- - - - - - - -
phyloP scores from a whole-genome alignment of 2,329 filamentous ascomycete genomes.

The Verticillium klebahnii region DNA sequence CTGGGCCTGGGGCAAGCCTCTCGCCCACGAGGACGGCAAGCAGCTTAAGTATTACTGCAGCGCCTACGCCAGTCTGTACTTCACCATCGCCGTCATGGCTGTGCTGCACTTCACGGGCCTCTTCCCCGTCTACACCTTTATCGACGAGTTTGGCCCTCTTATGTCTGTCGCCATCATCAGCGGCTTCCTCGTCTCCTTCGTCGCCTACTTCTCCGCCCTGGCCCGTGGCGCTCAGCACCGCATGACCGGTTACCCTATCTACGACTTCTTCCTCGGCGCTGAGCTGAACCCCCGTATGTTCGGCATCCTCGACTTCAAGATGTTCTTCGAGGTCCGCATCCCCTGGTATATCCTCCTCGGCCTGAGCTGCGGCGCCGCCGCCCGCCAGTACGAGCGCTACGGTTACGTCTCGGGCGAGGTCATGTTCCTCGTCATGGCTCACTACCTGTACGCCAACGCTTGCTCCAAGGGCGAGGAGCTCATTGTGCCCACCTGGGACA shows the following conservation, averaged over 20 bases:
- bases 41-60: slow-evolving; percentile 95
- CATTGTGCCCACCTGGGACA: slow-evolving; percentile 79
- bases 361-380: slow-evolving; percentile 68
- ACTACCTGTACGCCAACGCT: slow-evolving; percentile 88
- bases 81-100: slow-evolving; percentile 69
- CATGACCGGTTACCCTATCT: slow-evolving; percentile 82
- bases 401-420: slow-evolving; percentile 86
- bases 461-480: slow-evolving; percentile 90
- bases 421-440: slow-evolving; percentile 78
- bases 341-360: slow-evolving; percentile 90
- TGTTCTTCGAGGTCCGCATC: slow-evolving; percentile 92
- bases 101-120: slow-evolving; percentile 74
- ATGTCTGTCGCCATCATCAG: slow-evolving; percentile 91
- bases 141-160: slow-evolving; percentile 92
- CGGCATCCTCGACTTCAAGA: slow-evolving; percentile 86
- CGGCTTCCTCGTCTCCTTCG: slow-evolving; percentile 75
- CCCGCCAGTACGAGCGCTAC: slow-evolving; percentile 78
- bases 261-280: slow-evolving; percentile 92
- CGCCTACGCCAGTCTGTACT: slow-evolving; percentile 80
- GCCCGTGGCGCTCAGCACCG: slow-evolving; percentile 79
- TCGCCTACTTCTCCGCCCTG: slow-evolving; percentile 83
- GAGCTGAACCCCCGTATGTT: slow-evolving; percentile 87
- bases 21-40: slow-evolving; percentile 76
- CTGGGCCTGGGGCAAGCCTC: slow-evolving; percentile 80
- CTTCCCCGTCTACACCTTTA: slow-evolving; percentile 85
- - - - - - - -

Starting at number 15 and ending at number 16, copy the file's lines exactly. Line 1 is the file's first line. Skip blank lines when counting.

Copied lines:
- ATGTCTGTCGCCATCATCAG: slow-evolving; percentile 91
- bases 141-160: slow-evolving; percentile 92